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Tipitaka Sutta Pitaka Anguttara Nikaya Context of this sutta

Anguttara Nikaya III.123
Moneyya Sutta
For free distribution only, as a gift of Dhamma

From That the True Dhamma Might Last a Long Time: Readings Selected by King Asoka, translated by Thanissaro Bhikkhu.

Monks, there are these three forms of sagacity. Which three? Bodily sagacity, verbal sagacity, and mental sagacity.

And what is bodily sagacity? There is the case where a monk abstains from taking life, abstains from theft, abstains from unchastity. This is called bodily sagacity.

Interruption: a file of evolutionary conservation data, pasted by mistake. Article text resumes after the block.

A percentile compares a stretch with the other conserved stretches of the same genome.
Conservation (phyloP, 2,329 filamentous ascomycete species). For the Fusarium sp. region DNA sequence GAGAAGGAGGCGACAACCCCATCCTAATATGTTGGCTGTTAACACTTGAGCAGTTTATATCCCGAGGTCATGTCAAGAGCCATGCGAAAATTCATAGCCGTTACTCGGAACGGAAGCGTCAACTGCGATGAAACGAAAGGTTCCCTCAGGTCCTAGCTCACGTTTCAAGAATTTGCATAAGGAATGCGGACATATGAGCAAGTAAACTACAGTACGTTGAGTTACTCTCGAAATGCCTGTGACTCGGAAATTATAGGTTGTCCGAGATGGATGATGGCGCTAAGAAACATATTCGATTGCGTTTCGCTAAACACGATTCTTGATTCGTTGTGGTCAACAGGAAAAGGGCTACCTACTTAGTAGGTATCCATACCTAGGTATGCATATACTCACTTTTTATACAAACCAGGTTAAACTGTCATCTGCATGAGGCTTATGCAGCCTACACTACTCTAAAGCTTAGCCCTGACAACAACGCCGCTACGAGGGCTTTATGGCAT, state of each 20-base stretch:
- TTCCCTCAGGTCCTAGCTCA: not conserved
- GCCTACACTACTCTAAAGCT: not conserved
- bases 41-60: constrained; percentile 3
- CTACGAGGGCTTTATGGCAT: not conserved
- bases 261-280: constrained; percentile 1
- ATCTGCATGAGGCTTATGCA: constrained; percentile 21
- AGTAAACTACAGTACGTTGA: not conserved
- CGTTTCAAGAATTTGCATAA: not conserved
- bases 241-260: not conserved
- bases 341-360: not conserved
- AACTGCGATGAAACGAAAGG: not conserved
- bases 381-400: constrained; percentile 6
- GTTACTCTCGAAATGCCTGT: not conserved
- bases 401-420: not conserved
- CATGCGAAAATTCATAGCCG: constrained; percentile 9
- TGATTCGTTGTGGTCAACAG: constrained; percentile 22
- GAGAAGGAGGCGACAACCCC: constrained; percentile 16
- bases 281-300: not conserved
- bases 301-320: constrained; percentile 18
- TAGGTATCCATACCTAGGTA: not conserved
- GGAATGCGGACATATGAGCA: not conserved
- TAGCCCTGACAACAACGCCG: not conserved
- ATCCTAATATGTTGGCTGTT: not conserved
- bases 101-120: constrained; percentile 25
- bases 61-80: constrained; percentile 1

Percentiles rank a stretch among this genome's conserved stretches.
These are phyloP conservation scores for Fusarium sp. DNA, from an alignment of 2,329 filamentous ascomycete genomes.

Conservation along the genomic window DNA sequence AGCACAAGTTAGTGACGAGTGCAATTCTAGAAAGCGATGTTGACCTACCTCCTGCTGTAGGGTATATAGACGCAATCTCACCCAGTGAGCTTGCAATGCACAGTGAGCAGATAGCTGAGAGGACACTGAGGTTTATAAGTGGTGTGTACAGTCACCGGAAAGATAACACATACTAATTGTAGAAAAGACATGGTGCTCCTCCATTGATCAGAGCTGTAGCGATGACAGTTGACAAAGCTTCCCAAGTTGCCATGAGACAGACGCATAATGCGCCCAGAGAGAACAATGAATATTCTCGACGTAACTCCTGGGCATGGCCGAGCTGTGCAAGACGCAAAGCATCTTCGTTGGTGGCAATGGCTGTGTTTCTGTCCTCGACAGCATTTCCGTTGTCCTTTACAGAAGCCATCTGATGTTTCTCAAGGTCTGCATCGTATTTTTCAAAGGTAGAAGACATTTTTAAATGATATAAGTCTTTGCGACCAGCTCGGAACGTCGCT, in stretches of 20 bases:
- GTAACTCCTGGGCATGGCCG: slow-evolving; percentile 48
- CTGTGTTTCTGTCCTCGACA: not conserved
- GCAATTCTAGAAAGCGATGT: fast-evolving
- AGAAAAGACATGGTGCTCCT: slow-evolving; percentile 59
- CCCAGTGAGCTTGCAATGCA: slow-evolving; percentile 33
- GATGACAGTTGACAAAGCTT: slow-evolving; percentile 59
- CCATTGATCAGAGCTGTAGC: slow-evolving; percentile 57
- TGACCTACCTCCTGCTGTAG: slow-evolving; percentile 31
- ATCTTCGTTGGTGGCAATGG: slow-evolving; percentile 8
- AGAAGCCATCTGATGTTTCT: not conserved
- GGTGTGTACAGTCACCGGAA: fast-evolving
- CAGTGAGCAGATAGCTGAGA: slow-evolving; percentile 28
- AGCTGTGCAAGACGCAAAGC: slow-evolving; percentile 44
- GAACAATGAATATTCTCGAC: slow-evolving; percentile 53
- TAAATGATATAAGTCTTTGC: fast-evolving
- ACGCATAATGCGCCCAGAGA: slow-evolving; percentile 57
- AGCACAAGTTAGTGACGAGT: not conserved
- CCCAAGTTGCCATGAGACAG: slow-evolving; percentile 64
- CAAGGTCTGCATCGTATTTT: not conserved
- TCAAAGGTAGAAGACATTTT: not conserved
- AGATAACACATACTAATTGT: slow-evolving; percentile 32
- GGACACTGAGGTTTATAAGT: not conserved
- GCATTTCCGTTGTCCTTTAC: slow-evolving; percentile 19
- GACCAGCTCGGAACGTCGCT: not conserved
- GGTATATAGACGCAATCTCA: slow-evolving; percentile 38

And what is verbal sagacity? There is the case where a monk abstains from lying, abstains from divisive tale-bearing, abstains from harsh language, abstains from idle chatter. This is called verbal sagacity.

And what is mental sagacity? There is the case where a monk who -- with the wasting away of the mental fermentations -- remains in the fermentation-free release of awareness and release of discernment, having known and made them manifest for himself right in the here and now. This is called mental sagacity.

These, monks, are the three forms of sagacity.

A sage in body, a sage in speech,
    A sage in mind, without fermentation:
a sage consummate in sagacity
    is said to have abandoned
        everything.         -- the All.


Updated: 1-7-2000

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